Q&A with Shannon Lewes and Neely Zervakis, Program Directors at Williamsburg, VA:

Shannon Lewes: Sophomore at Virginia Wesley University

Neely Zervakis: Associate Director at McCormack-Nagelsen Tennis Center

How did you hear about ACEing Autism?

Shannon: In 2017 Donald Widner started the program here and both him and Neely were both my coaches. Donald handed me the wristband and told me to be there. I was in 10th grade and I have an uncle with special needs so I said yes. ACEing autism got me out of my comfort zone, I loved it from the first day. I got close to Neely by being her assistant for the red ball program here at Mccormack and eventually Coach Widener moved on to another facility and Neely took over the program. I eventually asked Neely to be my mentor (she speaks as she starts being emotional) and we started to talk about goals for the club and ACEing Autism.

Neely: When Coach Widener left, I knew we were supposed to continue but knew I couldn’t do it alone and I trusted that she would be amazing. I knew it would be done right and I have a lot of ideas but she can make them happen. We try to come up with new ways to keep these things involved

What made you want to keep coming back?

Shannon: The community, not just the players, the coaches. We have people from all walks of life. Definitely the kids. Most of the kids have been in the program since we started. It’s really special to see how they grow on the tennis courts and personality. One of our students Jordan, used to run around the club and now he is in the advanced court.

Neely: Seeing them progress is so rewarding, the relationships in the community. We always try to find new or better ways to do things. How can we challenge ourselves to improve this program, improve this experience for everybody?

What are some new things you’ve been working on?

Shannon: Instead of trying to do all the strokes in one day, we split it up. This past week, it was coming to the net. We tried theme clinics for example coming to the net with approach shots. Next week, we’ll do groundstrokes and after that point play

Neely: When we did our 5-day camp we divided each stroke per day and we did progression. Working with one stroke and progress through it, just like a regular tennis player does when he takes tennis lessons. We learned that they don’t need to be advanced to understand advanced concepts. We want to make sure we are never limiting what they can do, and there is always progression or regression so we can always adapt. You never know what you will be missing out on by trying the harder things so that’s what we’ve seen and it works.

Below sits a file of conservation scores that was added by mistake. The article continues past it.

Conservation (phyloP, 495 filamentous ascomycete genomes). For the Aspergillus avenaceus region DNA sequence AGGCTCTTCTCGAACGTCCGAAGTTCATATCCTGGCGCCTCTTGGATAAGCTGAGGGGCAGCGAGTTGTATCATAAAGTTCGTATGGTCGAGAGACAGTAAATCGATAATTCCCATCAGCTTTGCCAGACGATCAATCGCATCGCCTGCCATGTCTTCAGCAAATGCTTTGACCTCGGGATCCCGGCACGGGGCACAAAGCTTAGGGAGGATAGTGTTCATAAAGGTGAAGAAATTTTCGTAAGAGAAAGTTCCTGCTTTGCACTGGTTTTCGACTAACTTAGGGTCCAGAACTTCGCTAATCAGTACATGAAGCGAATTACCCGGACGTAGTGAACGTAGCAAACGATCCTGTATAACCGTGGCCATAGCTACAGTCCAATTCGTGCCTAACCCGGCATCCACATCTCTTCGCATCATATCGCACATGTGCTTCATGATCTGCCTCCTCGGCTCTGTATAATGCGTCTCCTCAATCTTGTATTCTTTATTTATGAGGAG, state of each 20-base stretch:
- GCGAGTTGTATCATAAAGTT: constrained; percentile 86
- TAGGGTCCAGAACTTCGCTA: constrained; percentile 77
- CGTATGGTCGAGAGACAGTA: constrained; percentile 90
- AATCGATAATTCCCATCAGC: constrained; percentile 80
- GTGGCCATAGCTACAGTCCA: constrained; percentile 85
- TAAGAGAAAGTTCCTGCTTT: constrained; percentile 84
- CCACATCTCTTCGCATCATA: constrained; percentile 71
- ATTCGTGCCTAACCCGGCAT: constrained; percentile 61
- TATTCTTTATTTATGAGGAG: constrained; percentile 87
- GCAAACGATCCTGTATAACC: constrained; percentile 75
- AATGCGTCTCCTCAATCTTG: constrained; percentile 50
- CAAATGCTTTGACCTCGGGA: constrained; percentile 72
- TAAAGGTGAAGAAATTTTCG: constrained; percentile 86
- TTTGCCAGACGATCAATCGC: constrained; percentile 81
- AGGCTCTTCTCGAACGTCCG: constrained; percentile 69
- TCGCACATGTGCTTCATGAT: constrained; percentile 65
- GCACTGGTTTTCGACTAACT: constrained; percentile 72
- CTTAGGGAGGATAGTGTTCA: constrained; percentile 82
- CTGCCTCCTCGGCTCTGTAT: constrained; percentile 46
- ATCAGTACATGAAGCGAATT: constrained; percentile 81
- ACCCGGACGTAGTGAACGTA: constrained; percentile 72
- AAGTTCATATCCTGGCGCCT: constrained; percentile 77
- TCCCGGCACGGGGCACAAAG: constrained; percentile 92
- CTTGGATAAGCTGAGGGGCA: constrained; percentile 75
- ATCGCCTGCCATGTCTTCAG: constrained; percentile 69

We’ve added other themes, if we do forehands we’ll teach the mental side of it with being focus for the mental side. We did backhand and bravery, serves and sportsmanship, volleys and balance. So we’re building the physical and mental sides too. 

Shannon: Something Neely has emphasized is learning the score so for example you make one volley you get 15.

Neely: We also try to have other activities for example where they sign a towel so they have their friends sign it so they can remember. An activity that they enjoy adn that brings them together. They have to interact socially. Incorporating activities that are fun and where they socialize. 

Have you volunteered anywhere else?

Neely: I volunteered for Special Olympics but ACEing Autism has taken over for me. We both volunteer for Compassion International. We both have a sponsor child where we write letters and have a relationship with them. It gives them money for food and a safe place to go to church, clean water for example.

Shannon: At school I’m with the Student Athlete Committee. Seeing my friends volunteer for ACEing Autism has been so amazing and seeing how they click. We are very intentional with who we pair them with so it’s very exciting to see how some people just click. People really come out of their shell, I know that because that’s what ACEing Autism did for me, it made me come out of my shy bubble and seeing it happen with other people has been very special.

Neely: We’ve also been extra careful this time with pairing because, for example, we have someone who is suffering and seeing them smiling it doubles the joy because it takes them outside of their problems. Another woman from our club found out her grandchild has autism so I thought this would be perfect for her because she also felt she doesn’t know anything about autism so how can I help my grandchild if I have no idea. So she’s been so excited to have the opportunity to learn about it.